Coming home: First weeks with your baby

Ten steps to a good start with your new baby

By Elizabeth Wilton
Coming home: First weeks with your baby

Three days after I brought my new baby home from the hospital, I went out for my first postpartum walk. It was a five-minute shuffle to the milk store on a blustery winter’s day. Two unforgettable thoughts cycled through my mind: So this is what it feels like to have absolutely no stomach muscles; and I will never again be able to pop out of the house without planning for my baby! I was delighted with my newborn son, but suddenly felt a sense of panic and deep despair — feelings not uncommon to many brand new parents.

The first few weeks at home with your new baby can be a challenging time. It’s easy to feel overwhelmed when you are exhausted and caring for your baby 24/7. Here are 10 tips to make your transition to parenthood a little easier:

1. Stock your fridge A fridge and freezer brimming with healthy food can be a blessing in those early days with a newborn. Nancy Klebaum, an RN and clinical coordinator of Saskatoon’s maternal visiting program, suggests that in the month before the birth, try to double up on everything you cook and put the extra portions in the freezer. If you don’t have the time or energy to cook, stock the fridge with healthy frozen foods. And look for snacks that can be eaten easily with one hand — so you can eat and nurse at the same time! Fruit, precut veggies, tube yogurt and muffins are good bets.

2. Research resources Racheel Baartman, a childbirth educator and birthing coach at BC Women’s Hospital, suggests you track down local breastfeeding clinics, emergency rooms, 24-hour pharmacies and local new mother support programs before the baby arrives. “Should a crisis arise, instead of fumbling through the telephone book you have a ready-made list of numbers.”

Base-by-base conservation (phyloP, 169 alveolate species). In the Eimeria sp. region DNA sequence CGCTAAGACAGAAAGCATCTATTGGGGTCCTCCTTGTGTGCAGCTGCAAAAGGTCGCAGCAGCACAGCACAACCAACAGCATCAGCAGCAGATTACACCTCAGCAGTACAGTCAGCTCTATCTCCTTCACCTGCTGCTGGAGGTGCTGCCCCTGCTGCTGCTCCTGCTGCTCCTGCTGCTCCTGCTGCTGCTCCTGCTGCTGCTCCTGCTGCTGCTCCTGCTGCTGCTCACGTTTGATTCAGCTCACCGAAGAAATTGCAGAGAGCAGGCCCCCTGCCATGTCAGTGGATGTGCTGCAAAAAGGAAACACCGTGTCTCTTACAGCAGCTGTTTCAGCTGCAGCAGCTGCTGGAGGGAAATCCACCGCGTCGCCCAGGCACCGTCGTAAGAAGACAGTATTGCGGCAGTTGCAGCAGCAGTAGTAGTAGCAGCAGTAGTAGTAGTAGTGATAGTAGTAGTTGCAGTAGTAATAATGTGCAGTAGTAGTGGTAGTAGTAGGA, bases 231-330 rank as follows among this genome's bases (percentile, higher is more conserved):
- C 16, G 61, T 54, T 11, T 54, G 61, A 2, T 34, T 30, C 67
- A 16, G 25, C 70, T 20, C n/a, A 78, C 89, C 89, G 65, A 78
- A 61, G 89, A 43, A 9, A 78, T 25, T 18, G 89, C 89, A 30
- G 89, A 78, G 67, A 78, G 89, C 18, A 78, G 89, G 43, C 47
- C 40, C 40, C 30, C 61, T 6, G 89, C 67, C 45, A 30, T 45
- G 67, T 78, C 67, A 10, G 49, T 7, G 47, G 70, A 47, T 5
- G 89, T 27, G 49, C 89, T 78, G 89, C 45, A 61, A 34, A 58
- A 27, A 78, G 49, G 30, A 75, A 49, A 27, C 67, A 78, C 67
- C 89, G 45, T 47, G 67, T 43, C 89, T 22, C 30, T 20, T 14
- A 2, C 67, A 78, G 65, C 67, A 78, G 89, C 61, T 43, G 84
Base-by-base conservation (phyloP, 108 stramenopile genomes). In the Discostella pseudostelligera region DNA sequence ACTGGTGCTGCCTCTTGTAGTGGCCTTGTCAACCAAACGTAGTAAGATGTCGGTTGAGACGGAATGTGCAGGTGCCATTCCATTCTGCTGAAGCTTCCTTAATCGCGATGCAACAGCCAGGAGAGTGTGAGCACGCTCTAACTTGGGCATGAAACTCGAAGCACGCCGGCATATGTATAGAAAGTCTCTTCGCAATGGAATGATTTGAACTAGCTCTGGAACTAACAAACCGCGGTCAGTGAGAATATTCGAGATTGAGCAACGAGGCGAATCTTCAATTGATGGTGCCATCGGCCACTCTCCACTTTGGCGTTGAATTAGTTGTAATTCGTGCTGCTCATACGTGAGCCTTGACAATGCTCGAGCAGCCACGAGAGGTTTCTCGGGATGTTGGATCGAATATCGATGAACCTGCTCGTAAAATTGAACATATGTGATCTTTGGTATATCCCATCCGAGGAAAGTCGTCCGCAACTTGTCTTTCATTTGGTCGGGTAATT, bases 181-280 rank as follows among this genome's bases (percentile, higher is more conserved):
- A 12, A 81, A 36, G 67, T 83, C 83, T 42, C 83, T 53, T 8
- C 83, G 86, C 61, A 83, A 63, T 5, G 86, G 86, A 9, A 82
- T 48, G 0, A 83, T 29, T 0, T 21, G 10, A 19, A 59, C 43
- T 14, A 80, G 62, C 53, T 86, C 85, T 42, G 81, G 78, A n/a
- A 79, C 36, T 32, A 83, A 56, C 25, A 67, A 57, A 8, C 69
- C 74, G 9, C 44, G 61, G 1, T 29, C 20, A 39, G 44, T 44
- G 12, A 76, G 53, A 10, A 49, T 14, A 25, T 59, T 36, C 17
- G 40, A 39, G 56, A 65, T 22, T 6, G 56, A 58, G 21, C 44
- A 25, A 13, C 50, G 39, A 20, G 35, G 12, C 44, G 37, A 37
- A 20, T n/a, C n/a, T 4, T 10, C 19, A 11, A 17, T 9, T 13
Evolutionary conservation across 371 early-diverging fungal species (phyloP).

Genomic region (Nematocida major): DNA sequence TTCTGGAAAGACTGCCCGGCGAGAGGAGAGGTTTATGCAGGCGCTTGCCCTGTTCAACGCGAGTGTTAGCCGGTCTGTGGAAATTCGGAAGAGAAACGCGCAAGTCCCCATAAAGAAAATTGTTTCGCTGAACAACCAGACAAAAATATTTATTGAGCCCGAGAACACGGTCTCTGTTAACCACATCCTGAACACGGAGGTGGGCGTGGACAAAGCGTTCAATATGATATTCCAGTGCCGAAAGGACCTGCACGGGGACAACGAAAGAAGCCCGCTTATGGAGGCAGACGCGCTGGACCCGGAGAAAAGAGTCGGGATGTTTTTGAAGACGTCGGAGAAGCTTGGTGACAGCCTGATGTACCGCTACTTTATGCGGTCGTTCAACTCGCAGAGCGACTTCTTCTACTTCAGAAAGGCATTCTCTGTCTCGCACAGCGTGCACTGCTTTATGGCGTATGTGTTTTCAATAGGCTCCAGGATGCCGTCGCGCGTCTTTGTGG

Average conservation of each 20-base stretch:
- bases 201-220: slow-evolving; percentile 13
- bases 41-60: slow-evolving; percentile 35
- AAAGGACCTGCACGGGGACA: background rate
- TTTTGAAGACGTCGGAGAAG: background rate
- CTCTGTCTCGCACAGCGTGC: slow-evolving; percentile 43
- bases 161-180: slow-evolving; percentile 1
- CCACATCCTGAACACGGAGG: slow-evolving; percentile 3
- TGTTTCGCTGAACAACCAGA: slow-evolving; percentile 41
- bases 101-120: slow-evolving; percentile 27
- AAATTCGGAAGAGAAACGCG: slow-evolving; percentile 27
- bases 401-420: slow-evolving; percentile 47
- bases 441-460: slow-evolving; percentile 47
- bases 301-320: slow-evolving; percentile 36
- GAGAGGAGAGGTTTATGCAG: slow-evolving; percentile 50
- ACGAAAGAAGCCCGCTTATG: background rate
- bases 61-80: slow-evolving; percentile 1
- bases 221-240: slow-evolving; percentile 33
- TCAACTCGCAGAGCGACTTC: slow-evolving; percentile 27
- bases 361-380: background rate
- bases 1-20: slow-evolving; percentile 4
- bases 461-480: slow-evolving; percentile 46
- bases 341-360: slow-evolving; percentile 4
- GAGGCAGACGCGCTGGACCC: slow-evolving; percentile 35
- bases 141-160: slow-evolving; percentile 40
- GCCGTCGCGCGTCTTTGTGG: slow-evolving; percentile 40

3. Build a support team Organizing support is probably the most important thing you can do, observes Klebaum. “I think a lot of new mothers think, ‘I am an independent, working woman. I’ve managed my own life. I probably won’t need much help.’ You think, ‘Well how hard can this really be?’ and, in fact, this is going to be a very demanding few weeks.” So throw away that independent streak: Some extra help will really come in handy. And whether you hire a postpartum doula or enlist a family member, adds Baartman, choose people who will relieve your stress — not add to it. “Discuss, as a couple, who you would like to have around so everyone is comfortable with the decision.”

4. Don’t take on too much Baartman uses a pie chart to show parents how their lives will change with baby’s arrival. In a 24-hour clock, she fills in all the time it will take to feed, change, comfort and bath the baby, and then gets expectant parents to fill in other activities…and inevitably they are surprised to see how little time is left. “The penny drops,” she says. “They suddenly see that they won’t be able to dash out to get groceries, or clean the house or entertain visitors. It helps parents understand more profoundly the idea that this should be a quiet period for their family.”


Pam MacInnis, who practises with Kensington Midwives in Toronto, believes that it is a good idea to keep visitors to a bare minimum for the first week — that is, “until after a mother’s milk comes in and breastfeeding is well underway.” Klebaum has seen many instances where a mother waits politely until company leaves before she nurses. “By then the baby is so fussy and the mother’s breasts so engorged that the baby can’t get a good latch and the mother is in pain.”

It is also a good idea to accept that the house will be messier. MacInnis and her colleagues worry when they go into a postpartum home and find it spotless. “We encourage parents to nest and bond with their baby and not worry about things like dirty dishes and vacuuming.”

5. Ask for help if you’re having difficulty breastfeeding In the first two weeks with a newborn, the rhythm and routine of nursing gets established — but for some new moms, it can be a big challenge. If you’re having trouble breastfeeding, says Klebaum, don’t wait to ask for help. “It’s much easier to solve a nursing problem in the early days than if it goes on over a longer period.” See a lactation consultant or breastfeeding clinic, or call the La Leche League breastfeeding referral service: 1-800-665-4324.